Predation of nitritation–anammox biofilms used for nitrogen removal from wastewater
Artikel i vetenskaplig tidskrift, 2015

Predation is assumed to be a major cause of bacterial mortality in wastewater treatment plants (WWTP). Grazing on the slowly growing autotrophic ammonia oxidizing bacteria (AOB) and anaerobic ammonium oxidizing bacteria (AMX) may result in loss of biomass, which could compromise nitrogen removal by the nitritation–anammox process. However, predation, particularly of anaerobic AMX, is unknown. We investigated the presence of protozoa, AOB and AMX and the possible predation in nitritation–anammox biofilms from several WWTPs. By fluorescence in situ hybridization (FISH) and confocal laser scanning microscopy (CLSM), predator and prey were localized in intact biofilm cryosections. Different broad morphological types of protozoa were found at different biofilm depths. Large variations in abundance of protozoa were seen. One reactor showed a predation event of amoeba-like protozoa, forming grazing fronts reaching deep biofilm regions that were dominated by the anaerobic AMX. Both AOB and AMX were grazed by the amoeba, as revealed by FISH–CLSM. Hence, even AMX, living in the deeper layers of stratified biofilms, are subjected to predation. Interestingly, different colocalization was observed between the amoeba-like protozoa and two different Ca. Brocadia AMX sublineages, indicating different grazing patterns. The findings indicate that predation pressure can be an important factor regulating the abundance of AOB and AMX, with implications for nitrogen removal from wastewater.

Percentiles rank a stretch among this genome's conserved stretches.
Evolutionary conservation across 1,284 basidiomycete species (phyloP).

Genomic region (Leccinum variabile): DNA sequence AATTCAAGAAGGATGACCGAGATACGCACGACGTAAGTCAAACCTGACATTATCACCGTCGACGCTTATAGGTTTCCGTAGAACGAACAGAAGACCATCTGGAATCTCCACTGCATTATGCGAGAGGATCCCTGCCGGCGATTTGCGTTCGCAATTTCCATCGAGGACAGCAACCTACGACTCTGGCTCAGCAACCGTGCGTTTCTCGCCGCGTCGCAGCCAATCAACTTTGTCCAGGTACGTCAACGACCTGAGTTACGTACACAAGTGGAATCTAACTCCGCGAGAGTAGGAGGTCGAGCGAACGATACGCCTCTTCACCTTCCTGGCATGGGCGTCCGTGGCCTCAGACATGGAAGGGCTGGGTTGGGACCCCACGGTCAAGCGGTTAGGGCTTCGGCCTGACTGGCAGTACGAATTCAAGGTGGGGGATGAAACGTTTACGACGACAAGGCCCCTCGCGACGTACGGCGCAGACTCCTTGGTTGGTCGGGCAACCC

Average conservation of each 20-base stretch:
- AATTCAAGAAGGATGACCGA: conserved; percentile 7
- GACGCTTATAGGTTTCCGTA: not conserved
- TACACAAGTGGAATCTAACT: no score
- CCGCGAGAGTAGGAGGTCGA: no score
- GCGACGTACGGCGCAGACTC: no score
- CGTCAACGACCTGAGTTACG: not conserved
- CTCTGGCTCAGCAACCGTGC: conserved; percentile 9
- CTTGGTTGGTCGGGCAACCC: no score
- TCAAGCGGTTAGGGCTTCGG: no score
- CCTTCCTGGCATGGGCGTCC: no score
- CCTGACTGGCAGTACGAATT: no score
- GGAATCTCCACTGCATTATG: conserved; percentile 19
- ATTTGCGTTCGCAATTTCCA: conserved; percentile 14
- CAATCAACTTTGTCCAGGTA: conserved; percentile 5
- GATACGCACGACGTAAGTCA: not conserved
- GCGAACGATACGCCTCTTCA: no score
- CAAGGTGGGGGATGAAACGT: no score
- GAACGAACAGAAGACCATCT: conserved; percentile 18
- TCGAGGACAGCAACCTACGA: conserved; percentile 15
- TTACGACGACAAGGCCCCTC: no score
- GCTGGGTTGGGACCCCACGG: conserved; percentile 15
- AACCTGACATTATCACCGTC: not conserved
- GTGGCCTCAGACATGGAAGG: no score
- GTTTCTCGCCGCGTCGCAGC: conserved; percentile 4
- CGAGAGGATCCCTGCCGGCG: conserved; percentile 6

biofilm

predation

FISH–CLSM

MBBR

nitritation-anammox

Författare

Carolina Suarez

Göteborgs universitet

Frank Persson

Chalmers, Bygg- och miljöteknik, Vatten Miljö Teknik

Malte Hermansson

Göteborgs universitet

FEMS Microbiology Ecology

0168-6496 (ISSN)

Vol. 91 11 artikel nr fiv124- fiv124

Drivkrafter

Hållbar utveckling

Styrkeområden

Building Futures

Ämneskategorier

Vattenteknik

Mikrobiologi

DOI

10.1093/femsec/fiv124

PubMed

26472578